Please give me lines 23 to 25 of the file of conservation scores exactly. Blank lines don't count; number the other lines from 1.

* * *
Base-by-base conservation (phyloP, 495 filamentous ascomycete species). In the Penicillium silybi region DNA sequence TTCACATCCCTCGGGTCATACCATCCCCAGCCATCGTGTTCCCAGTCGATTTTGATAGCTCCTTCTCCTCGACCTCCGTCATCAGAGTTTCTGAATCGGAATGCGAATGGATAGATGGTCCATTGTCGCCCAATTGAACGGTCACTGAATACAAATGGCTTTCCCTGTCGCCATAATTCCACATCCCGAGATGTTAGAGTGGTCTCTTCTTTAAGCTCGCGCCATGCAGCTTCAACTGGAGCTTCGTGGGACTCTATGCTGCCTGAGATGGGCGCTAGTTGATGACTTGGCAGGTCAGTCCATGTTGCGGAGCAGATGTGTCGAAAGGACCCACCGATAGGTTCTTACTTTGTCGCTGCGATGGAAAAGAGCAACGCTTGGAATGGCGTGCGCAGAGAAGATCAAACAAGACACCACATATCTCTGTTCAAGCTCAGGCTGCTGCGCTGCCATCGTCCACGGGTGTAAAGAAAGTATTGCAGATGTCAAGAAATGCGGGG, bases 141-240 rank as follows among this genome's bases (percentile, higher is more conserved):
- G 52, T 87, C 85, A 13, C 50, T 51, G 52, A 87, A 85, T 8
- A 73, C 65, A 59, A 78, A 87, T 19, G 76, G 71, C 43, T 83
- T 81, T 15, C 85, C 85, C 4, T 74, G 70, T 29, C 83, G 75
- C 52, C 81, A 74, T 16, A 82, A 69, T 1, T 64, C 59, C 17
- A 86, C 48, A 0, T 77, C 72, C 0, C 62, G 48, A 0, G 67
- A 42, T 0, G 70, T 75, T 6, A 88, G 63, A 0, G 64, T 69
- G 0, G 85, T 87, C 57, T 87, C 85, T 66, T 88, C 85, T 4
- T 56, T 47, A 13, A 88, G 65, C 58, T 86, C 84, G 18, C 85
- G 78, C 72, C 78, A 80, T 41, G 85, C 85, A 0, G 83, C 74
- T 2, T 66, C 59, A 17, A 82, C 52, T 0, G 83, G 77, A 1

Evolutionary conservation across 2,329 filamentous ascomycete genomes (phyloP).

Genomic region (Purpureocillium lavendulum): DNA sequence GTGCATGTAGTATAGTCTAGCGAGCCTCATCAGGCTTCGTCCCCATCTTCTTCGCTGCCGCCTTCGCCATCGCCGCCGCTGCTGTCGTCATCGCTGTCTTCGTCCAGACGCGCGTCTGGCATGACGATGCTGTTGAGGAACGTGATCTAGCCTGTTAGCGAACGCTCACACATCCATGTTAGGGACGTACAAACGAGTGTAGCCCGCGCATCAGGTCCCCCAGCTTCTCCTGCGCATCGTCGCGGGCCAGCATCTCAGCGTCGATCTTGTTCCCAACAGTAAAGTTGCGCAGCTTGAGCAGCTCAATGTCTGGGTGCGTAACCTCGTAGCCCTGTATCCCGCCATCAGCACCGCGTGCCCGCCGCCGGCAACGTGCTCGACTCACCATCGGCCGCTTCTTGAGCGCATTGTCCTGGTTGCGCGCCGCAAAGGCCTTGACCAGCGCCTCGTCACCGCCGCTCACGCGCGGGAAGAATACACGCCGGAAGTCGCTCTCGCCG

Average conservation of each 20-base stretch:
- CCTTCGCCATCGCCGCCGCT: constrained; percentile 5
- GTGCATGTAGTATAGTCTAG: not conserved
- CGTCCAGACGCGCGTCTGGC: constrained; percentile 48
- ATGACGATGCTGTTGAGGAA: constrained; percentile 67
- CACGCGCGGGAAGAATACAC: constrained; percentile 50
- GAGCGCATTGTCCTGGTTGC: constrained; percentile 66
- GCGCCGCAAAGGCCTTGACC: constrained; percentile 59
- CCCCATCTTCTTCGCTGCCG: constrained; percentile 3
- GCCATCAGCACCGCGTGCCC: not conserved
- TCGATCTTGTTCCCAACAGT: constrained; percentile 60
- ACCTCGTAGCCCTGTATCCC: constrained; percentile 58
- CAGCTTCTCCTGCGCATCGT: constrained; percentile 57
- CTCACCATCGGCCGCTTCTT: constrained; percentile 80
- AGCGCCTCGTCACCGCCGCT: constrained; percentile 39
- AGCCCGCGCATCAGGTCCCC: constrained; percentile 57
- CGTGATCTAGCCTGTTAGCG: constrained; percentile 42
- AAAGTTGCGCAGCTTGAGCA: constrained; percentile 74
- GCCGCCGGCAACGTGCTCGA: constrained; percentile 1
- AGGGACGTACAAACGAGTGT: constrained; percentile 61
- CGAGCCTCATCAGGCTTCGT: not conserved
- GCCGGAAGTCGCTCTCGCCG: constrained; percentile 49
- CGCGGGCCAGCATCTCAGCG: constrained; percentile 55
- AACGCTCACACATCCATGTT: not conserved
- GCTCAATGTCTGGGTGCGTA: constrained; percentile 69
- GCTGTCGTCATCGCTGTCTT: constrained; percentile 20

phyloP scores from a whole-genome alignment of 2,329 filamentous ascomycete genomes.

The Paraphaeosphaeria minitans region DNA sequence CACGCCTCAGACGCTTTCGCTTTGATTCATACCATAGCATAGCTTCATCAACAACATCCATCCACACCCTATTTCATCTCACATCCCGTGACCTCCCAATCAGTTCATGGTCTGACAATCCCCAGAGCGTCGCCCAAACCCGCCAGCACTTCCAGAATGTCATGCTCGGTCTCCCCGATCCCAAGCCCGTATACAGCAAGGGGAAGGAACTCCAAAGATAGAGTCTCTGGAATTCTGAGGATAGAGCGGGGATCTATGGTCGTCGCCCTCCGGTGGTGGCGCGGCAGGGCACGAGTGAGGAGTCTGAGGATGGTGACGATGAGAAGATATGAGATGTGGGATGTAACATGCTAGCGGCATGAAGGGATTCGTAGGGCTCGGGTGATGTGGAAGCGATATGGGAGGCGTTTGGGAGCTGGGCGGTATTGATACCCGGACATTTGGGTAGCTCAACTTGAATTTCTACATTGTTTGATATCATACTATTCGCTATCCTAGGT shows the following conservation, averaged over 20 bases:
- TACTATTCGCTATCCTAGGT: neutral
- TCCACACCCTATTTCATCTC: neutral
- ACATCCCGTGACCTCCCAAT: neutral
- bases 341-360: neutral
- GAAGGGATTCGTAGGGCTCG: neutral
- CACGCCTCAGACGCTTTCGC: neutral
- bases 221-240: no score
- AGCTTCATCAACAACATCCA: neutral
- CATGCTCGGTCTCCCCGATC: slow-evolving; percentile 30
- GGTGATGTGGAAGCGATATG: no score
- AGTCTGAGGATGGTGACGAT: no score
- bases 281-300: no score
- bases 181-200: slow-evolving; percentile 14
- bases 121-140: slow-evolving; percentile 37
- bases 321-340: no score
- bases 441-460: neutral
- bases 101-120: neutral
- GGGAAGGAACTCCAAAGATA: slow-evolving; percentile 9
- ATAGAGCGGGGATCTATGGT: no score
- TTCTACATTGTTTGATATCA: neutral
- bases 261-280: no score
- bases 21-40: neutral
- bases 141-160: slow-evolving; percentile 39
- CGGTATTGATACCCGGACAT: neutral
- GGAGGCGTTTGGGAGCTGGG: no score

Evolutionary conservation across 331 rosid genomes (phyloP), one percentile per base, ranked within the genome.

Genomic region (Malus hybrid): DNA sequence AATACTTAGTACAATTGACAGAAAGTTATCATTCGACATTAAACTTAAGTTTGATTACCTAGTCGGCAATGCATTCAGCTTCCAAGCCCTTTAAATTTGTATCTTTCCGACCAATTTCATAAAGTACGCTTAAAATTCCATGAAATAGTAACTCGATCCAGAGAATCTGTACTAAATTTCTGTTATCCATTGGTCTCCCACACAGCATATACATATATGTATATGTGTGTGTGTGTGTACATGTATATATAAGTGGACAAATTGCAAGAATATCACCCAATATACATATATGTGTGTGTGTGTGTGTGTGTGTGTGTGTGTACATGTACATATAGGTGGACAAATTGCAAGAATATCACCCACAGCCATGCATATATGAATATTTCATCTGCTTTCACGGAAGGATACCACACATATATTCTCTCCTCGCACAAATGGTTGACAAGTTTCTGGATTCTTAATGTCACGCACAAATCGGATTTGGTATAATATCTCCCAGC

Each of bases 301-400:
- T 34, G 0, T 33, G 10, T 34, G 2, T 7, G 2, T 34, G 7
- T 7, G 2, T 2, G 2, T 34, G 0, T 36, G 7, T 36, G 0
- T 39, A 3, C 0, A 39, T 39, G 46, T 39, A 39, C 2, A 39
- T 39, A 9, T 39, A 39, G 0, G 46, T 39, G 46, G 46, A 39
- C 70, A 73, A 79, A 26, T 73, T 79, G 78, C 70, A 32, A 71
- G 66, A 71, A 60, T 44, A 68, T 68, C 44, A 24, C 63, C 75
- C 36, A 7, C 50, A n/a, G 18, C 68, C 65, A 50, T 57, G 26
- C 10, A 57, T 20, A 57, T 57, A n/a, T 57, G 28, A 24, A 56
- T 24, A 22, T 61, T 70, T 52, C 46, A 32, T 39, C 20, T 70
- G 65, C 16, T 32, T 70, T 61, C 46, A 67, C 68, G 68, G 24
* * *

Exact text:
- GCCATCAGCACCGCGTGCCC: not conserved
- TCGATCTTGTTCCCAACAGT: constrained; percentile 60
- ACCTCGTAGCCCTGTATCCC: constrained; percentile 58